What happens when motherhood doesn’t feel like it ‘should’?
Author Kate Carberry on her book Becoming Mum: How To Survive Childbirth And The Early Months of Motherhood
I was fairly good at school and university. I always had a job and was encouraged to ‘climb the ladder’ in my career, but nothing I worked at ever really floated my boat. When people would ask me if there was anything I really wanted to do in my life, the only thing I knew for sure was that I wanted to experience being a mother. When that day came and my first child came along, I presumed I would be carried along on a wave of love, joy and elation that would cancel out the tiredness and challenges of early motherhood
Unfortunately, for me, that didn’t happen. I loved my daughter and I would have done anything to protect her but I was overwhelmed by the transition to motherhood
. I hadn’t expected it to affect me the way it did. I didn’t have postnatal depression
, I didn’t experience major physical trauma during or after the birth, but I was physically and mentally exhausted. It took my head a long time to adjust to this new life.
After two weeks of struggling to breastfeed
and a lot of tears, I reached out online to other new mums in my area. I didn’t know where else to go. A group of 10 mothers ended up meeting every week, swapping stories and advice, listening to worries and having a laugh. I’m not sure if I would have managed in those early months without those women. I know that many people don’t have that kind of support. I also had regular phone calls from a very close friend who assured me that what I was feeling was normal and that I wasn’t losing my mind. I thought it would be helpful if other new mums could be given similar support in a book. Thus Becoming Mum was born.
She doesn’t always feel free to talk about how positive her experience was. She said people seemed to resent it
The 40 women I interviewed were wonderfully honest about their experiences. At times during the interviews we would be in knots of laughter and five minutes later we could be quite teary. It always amazes me how women who differ hugely in background, age, outlook on life and personality can connect when they talk about motherhood. Somehow a bad day doesn’t feel so bad when someone else is having one too. I suppose that’s what support groups
are all about.
Some of the women really enjoyed the experience of childbirth and those early months. They still had some challenges along the way and the lessons they learned from them are included in the book. Interestingly, one of the women told me afterwards that she doesn’t always feel free to talk about how positive her experience was. She said people seem to resent it. Her story and her experience is valid too. Most women I interviewed – and most of the women who have spoken to me after reading the book – have found it a challenging time. My friend seems to be in the minority. I envy her a little.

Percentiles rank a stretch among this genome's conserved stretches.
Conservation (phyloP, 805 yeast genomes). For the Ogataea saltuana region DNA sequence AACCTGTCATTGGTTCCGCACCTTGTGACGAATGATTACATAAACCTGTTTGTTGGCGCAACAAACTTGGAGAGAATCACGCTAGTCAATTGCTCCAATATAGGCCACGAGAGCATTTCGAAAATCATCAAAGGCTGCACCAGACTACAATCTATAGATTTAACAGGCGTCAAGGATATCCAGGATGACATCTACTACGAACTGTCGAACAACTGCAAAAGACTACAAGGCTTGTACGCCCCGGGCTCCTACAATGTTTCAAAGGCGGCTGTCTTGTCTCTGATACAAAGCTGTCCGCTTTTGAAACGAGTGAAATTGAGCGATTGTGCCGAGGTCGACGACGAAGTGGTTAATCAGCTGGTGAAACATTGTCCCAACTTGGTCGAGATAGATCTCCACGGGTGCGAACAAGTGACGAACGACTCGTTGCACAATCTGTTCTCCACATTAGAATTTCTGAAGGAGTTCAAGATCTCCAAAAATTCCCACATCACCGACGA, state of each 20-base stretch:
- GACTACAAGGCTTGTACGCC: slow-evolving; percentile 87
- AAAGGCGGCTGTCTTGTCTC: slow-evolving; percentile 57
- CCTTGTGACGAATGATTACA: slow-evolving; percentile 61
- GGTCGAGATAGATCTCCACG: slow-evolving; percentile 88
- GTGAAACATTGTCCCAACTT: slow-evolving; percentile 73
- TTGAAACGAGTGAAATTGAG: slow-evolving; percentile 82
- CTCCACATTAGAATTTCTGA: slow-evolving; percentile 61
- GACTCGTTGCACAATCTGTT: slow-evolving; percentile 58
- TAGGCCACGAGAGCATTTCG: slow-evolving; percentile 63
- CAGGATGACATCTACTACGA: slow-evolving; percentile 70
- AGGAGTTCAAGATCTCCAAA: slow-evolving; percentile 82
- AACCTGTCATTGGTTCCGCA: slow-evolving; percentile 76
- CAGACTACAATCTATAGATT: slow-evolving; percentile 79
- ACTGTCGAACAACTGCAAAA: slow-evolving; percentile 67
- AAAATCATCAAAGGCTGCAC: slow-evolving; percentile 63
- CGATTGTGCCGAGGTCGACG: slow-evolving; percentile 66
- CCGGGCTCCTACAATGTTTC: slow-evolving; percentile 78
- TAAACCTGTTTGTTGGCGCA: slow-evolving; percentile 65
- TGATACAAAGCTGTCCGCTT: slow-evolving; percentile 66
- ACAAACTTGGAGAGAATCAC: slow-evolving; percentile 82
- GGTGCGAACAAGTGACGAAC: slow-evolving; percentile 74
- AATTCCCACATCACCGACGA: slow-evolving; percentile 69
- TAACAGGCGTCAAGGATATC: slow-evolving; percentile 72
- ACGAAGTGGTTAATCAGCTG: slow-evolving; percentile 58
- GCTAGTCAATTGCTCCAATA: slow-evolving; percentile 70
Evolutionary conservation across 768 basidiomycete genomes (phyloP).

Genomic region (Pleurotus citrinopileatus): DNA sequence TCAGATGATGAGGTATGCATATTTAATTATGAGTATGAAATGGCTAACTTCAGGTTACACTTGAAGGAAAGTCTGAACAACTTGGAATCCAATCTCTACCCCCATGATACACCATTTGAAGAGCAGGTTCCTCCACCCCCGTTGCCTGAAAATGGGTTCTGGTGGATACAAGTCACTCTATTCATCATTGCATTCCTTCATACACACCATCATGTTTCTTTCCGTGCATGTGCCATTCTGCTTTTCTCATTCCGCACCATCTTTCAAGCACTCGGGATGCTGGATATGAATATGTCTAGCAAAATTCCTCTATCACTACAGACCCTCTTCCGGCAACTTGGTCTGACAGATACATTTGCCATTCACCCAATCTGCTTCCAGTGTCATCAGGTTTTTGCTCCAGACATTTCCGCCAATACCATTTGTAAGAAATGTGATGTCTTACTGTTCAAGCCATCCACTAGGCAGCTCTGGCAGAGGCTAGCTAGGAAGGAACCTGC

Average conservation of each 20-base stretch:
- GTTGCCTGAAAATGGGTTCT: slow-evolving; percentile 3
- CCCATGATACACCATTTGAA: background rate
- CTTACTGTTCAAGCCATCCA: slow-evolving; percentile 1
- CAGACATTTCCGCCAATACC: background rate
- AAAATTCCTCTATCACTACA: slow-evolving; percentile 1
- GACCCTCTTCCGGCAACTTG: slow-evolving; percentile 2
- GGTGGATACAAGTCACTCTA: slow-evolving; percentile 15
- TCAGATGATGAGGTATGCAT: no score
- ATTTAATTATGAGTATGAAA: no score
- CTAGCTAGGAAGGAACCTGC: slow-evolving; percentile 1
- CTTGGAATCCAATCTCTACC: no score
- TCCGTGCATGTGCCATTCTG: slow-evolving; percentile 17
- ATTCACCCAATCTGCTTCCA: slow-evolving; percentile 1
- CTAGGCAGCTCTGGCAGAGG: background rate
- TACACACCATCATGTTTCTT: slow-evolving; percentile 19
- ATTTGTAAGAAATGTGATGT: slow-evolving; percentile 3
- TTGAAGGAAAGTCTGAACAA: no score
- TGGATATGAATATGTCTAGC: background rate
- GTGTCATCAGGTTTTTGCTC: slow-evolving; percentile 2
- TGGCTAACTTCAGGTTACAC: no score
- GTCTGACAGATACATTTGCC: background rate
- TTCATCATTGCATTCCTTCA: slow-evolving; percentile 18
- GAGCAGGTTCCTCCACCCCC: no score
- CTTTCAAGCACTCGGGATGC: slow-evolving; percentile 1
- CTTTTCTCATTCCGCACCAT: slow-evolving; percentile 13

The transition to motherhood has taught me many things. Before I had my babies, I definitely judged mothers and fathers. I kept it in, I generally didn’t say anything; but I judged them. I will admit to having had strong opinions on how childbirth should be, how parents should communicate/feed/discipline their babies/children. I don’t judge them now or, if I do, I catch myself doing it and pull back.
I approached childbirth my way. I’m very glad I did. My husband and I parent our children in a way that suits our family, our personalities and our children’s personalities. If parents love their children, keep them warm and well fed, who am I to comment? I met other mothers along the way who gave me unasked-for advice, trying to persuade me that their style of childbirth/feeding/parenting was the right way. I don’t believe that one size fits all. Everyone’s experience is valid.
The advice we give to new mums can be so helpful, as long as we remember that we don’t know it all, and if a new mum decides to act against our advice or differently – that’s ok.
In Becoming Mum, one interviewee sums up my own feelings on the ‘shoulds’ and ‘shouldn’ts’ of motherhood that we are bombarded with when our first baby comes along: ‘Every situation and every baby is different . . . If I’m asked for advice, my advice has been just do what suits you because everyone will give you different advice based on their experiences, their lives, their homes and their babies. If you read what you’re supposed to be doing and you don’t achieve that, it can be disappointing.’
Becoming a mum is the most important thing that has ever happened to me. The transition to motherhood may have hit me like a truck but I wouldn’t change it. My last question to all of the interviewees for my book was: ‘Was it worth all the pain, tiredness and challenges?’ Every single woman answered ‘Yes’.
About the Author: Kate Carbery is a proud mother of two small children. An honours graduate of University College Cork, she worked in human resources and communications before setting up a medical company in Dublin with her husband. Kate has travelled extensively and studied and worked overseas. A natural storyteller, she has an innate ability to connect with people and help them to tell their stories. Becoming Mum is her first book. Follow her on Twitter @KateCarbery
Becoming Mum: How To Survive Childbirth And The Early Months of Motherhood is €14.99 and is available from Liberties Press. We have one copy of the book to give away. Just like us on Facebook and leave a comment below and we’ll pick a winner at random.